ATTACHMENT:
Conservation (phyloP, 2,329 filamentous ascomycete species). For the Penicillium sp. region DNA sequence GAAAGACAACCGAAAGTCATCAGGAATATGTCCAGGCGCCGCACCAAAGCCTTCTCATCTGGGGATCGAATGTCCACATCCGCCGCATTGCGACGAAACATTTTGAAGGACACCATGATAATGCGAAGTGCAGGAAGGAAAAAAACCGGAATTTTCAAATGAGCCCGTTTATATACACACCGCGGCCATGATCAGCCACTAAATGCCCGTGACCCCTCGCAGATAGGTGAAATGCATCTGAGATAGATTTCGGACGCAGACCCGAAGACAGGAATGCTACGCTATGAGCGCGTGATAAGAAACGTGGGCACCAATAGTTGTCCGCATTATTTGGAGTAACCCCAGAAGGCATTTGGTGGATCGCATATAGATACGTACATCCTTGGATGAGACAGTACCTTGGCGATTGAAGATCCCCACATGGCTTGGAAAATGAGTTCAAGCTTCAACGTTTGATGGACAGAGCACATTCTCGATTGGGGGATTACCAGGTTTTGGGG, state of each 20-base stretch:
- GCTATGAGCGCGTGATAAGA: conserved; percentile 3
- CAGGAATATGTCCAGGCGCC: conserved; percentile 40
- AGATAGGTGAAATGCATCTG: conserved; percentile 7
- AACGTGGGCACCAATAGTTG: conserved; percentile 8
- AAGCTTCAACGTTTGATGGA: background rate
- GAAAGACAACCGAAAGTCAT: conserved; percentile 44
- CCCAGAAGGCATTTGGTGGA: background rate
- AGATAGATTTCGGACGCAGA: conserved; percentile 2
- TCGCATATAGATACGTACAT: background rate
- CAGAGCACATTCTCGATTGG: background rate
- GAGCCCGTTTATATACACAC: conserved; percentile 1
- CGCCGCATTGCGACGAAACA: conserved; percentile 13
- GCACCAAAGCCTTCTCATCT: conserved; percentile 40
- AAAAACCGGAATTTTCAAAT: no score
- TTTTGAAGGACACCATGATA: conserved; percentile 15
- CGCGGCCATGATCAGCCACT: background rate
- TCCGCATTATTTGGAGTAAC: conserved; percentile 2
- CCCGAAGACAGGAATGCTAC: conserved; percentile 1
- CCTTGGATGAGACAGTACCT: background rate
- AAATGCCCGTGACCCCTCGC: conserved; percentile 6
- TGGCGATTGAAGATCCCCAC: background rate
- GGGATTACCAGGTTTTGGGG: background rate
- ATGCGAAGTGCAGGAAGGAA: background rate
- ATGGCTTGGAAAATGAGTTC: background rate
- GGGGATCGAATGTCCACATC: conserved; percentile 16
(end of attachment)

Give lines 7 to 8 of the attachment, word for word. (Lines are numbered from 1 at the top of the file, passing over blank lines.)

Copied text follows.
- GAAAGACAACCGAAAGTCAT: conserved; percentile 44
- CCCAGAAGGCATTTGGTGGA: background rate